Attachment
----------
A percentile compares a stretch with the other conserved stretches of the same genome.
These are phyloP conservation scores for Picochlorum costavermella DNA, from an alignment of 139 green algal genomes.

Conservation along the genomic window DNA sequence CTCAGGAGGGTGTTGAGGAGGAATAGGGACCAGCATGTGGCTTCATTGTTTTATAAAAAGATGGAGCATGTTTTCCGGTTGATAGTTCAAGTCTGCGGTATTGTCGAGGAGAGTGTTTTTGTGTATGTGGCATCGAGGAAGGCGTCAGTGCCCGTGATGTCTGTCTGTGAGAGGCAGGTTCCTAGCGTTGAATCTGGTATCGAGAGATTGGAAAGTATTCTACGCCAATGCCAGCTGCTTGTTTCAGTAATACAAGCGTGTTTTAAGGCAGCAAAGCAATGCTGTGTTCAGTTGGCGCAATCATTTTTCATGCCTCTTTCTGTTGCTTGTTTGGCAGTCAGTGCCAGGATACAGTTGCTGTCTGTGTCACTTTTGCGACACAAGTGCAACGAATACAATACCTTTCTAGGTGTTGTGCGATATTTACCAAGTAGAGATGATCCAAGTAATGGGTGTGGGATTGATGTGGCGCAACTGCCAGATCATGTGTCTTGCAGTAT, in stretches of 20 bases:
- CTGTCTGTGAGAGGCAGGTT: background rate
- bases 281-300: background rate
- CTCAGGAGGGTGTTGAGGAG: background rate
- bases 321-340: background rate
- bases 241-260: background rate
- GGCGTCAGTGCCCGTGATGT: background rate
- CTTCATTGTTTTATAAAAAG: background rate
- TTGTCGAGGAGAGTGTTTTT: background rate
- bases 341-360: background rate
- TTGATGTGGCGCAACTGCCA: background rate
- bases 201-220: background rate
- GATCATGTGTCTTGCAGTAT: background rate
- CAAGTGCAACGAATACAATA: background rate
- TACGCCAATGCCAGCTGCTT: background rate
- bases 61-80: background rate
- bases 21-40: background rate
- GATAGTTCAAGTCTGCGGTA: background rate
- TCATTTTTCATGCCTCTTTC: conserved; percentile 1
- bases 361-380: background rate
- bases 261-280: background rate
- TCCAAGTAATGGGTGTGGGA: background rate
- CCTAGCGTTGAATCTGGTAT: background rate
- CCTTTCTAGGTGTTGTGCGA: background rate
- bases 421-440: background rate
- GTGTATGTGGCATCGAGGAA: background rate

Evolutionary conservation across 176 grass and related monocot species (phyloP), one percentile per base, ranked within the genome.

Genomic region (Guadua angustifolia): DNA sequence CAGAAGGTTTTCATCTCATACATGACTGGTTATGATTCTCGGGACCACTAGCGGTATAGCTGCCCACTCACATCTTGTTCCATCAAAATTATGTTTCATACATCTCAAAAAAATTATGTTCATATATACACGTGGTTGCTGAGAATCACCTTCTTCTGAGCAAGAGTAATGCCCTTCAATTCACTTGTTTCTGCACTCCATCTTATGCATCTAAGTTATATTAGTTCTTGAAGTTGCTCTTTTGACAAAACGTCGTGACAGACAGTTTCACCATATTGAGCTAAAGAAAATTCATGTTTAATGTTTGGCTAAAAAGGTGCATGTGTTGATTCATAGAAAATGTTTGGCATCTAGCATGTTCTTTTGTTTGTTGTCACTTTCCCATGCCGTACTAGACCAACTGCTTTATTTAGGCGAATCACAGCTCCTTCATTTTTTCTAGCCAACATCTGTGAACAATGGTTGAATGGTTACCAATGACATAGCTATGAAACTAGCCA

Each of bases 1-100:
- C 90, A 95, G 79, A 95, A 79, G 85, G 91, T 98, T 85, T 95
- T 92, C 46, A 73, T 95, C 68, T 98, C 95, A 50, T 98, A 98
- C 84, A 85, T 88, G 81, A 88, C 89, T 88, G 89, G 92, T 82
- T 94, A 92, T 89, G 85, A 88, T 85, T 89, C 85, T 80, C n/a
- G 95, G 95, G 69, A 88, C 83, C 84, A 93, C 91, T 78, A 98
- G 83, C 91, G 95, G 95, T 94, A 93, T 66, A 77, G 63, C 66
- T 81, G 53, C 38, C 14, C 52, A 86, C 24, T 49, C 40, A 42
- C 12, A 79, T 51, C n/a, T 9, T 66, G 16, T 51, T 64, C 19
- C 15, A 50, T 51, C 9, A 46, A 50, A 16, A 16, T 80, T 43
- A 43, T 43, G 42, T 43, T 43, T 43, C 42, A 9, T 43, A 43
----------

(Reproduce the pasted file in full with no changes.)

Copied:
A percentile compares a stretch with the other conserved stretches of the same genome.
These are phyloP conservation scores for Picochlorum costavermella DNA, from an alignment of 139 green algal genomes.

Conservation along the genomic window DNA sequence CTCAGGAGGGTGTTGAGGAGGAATAGGGACCAGCATGTGGCTTCATTGTTTTATAAAAAGATGGAGCATGTTTTCCGGTTGATAGTTCAAGTCTGCGGTATTGTCGAGGAGAGTGTTTTTGTGTATGTGGCATCGAGGAAGGCGTCAGTGCCCGTGATGTCTGTCTGTGAGAGGCAGGTTCCTAGCGTTGAATCTGGTATCGAGAGATTGGAAAGTATTCTACGCCAATGCCAGCTGCTTGTTTCAGTAATACAAGCGTGTTTTAAGGCAGCAAAGCAATGCTGTGTTCAGTTGGCGCAATCATTTTTCATGCCTCTTTCTGTTGCTTGTTTGGCAGTCAGTGCCAGGATACAGTTGCTGTCTGTGTCACTTTTGCGACACAAGTGCAACGAATACAATACCTTTCTAGGTGTTGTGCGATATTTACCAAGTAGAGATGATCCAAGTAATGGGTGTGGGATTGATGTGGCGCAACTGCCAGATCATGTGTCTTGCAGTAT, in stretches of 20 bases:
- CTGTCTGTGAGAGGCAGGTT: background rate
- bases 281-300: background rate
- CTCAGGAGGGTGTTGAGGAG: background rate
- bases 321-340: background rate
- bases 241-260: background rate
- GGCGTCAGTGCCCGTGATGT: background rate
- CTTCATTGTTTTATAAAAAG: background rate
- TTGTCGAGGAGAGTGTTTTT: background rate
- bases 341-360: background rate
- TTGATGTGGCGCAACTGCCA: background rate
- bases 201-220: background rate
- GATCATGTGTCTTGCAGTAT: background rate
- CAAGTGCAACGAATACAATA: background rate
- TACGCCAATGCCAGCTGCTT: background rate
- bases 61-80: background rate
- bases 21-40: background rate
- GATAGTTCAAGTCTGCGGTA: background rate
- TCATTTTTCATGCCTCTTTC: conserved; percentile 1
- bases 361-380: background rate
- bases 261-280: background rate
- TCCAAGTAATGGGTGTGGGA: background rate
- CCTAGCGTTGAATCTGGTAT: background rate
- CCTTTCTAGGTGTTGTGCGA: background rate
- bases 421-440: background rate
- GTGTATGTGGCATCGAGGAA: background rate

Evolutionary conservation across 176 grass and related monocot species (phyloP), one percentile per base, ranked within the genome.

Genomic region (Guadua angustifolia): DNA sequence CAGAAGGTTTTCATCTCATACATGACTGGTTATGATTCTCGGGACCACTAGCGGTATAGCTGCCCACTCACATCTTGTTCCATCAAAATTATGTTTCATACATCTCAAAAAAATTATGTTCATATATACACGTGGTTGCTGAGAATCACCTTCTTCTGAGCAAGAGTAATGCCCTTCAATTCACTTGTTTCTGCACTCCATCTTATGCATCTAAGTTATATTAGTTCTTGAAGTTGCTCTTTTGACAAAACGTCGTGACAGACAGTTTCACCATATTGAGCTAAAGAAAATTCATGTTTAATGTTTGGCTAAAAAGGTGCATGTGTTGATTCATAGAAAATGTTTGGCATCTAGCATGTTCTTTTGTTTGTTGTCACTTTCCCATGCCGTACTAGACCAACTGCTTTATTTAGGCGAATCACAGCTCCTTCATTTTTTCTAGCCAACATCTGTGAACAATGGTTGAATGGTTACCAATGACATAGCTATGAAACTAGCCA

Each of bases 1-100:
- C 90, A 95, G 79, A 95, A 79, G 85, G 91, T 98, T 85, T 95
- T 92, C 46, A 73, T 95, C 68, T 98, C 95, A 50, T 98, A 98
- C 84, A 85, T 88, G 81, A 88, C 89, T 88, G 89, G 92, T 82
- T 94, A 92, T 89, G 85, A 88, T 85, T 89, C 85, T 80, C n/a
- G 95, G 95, G 69, A 88, C 83, C 84, A 93, C 91, T 78, A 98
- G 83, C 91, G 95, G 95, T 94, A 93, T 66, A 77, G 63, C 66
- T 81, G 53, C 38, C 14, C 52, A 86, C 24, T 49, C 40, A 42
- C 12, A 79, T 51, C n/a, T 9, T 66, G 16, T 51, T 64, C 19
- C 15, A 50, T 51, C 9, A 46, A 50, A 16, A 16, T 80, T 43
- A 43, T 43, G 42, T 43, T 43, T 43, C 42, A 9, T 43, A 43